While there are more than six muscles used when you perform the bench press or incline bench press, focusing on the major ones can lead to significant improvements in your strength and toning. Some muscles are the agonists, or prime movers, others are antagonists, or those that must stretch to allow the movement to occur, while the small muscles that stabilize the joints during the lift are critical to long-term performance. The same muscles are used in each lift. Consult your physician before beginning any exercise program.
The triceps are the most active muscle in the bench press, and even more active in the incline bench press, largely due to the slightly greater range of motion in the incline bench press. The function of the triceps, which are located on the back of the upper arm, is to extend the elbow, so the greater the rotation and extension at the elbow joint, the greater the activation of the triceps, as they have to work to push the bar to full extension.
The anterior deltoid is the muscle on the front of the shoulder. It functions to move the upper arm not only up toward your head, but also in to the mid line of your body. It is the second most active muscle in the bench press. The pectoralis major, commonly referred to as "the pecs," functions to adduct the humerus, which means they are responsible for bringing your upper arm into the mid line of your body, and are the third most active muscle in the bench press.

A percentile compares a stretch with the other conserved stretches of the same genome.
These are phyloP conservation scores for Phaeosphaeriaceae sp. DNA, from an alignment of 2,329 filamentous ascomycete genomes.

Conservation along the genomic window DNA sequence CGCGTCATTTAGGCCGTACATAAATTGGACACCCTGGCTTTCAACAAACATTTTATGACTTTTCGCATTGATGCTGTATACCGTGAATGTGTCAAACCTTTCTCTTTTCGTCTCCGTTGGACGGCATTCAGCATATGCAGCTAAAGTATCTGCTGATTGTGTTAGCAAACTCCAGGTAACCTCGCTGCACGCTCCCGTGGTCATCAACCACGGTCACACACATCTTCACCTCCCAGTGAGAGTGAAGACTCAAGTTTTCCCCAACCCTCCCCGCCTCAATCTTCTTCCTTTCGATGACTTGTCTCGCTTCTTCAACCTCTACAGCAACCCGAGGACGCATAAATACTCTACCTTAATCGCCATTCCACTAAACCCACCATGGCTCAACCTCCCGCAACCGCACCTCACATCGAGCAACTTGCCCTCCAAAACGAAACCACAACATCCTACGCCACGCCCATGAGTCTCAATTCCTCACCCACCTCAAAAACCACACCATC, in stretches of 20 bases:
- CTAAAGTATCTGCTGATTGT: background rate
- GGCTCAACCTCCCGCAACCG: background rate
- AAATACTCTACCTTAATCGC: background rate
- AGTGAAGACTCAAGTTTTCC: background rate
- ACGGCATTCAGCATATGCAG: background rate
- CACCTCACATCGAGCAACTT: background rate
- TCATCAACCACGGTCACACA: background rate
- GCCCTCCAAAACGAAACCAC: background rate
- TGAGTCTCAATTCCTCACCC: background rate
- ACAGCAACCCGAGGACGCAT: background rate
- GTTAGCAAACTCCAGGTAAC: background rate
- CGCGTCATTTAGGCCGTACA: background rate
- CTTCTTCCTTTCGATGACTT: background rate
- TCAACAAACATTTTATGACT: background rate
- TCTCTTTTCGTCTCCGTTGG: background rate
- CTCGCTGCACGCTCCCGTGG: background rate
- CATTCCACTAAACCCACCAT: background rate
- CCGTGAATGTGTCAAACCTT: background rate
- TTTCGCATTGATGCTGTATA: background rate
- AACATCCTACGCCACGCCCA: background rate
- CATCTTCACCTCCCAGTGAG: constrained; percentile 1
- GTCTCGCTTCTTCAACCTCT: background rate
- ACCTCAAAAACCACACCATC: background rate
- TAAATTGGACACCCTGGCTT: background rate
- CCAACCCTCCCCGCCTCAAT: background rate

The latissimus dorsai are the widest muscle of the back, and are commonly referred to as "the lats." These muscles are antagonists, and stretch as the bar descends. These muscles also actively generate a small burst of activity as the bar leaves your chest, which means that training them will not only provide stability in the bench press, but some assistance with the initial drive off of the chest. The biceps function only to stabilize the elbow joint when benching, but stability means safety.
The rotator cuff is actually a group of four muscles that operate to control the inward and outward rotation of the upper arm at the shoulder joint. The supraspinatus and infraspinatus function to rotate the arm inward, and get quite a bit of work in all pressing exercises. The subscapularis and teres minor function to externally rotate the humerus, and get very little work in conventional body building programs. Training these muscles with outward rotations using cables or dumbbells can go a long way to promoting joint health and avoiding injury.
- "Journal of Strength and Conditioning Research" Electromyographic Activity of the Pectoralis Major and Anterior Deltoid Muscles During Three Upper-Body Lifts; Barnett et al.; 2005
- "Journal of Strength & Conditioning Research:" Effects of Variations of the Bench Press Exercise on the EMG Activity of Five Shoulder Muscles; 1995
- "Journal of Physical Anthropology:" Muscle Power Output Properties Using the Stretch-shortening Cycle of the Upper Limb and Their Relationships with a One-Repetition Maximum Bench Press; 2006
- "Strength Training Anatomy - 3rd Edition (Sports Anatomy)"; Frederic Delavier; 2010
- Polka Dot Images/Polka Dot/Getty Images
This article reflects the views of the writer and does not necessarily reflect the views of Jillian Michaels or JillianMichaels.com.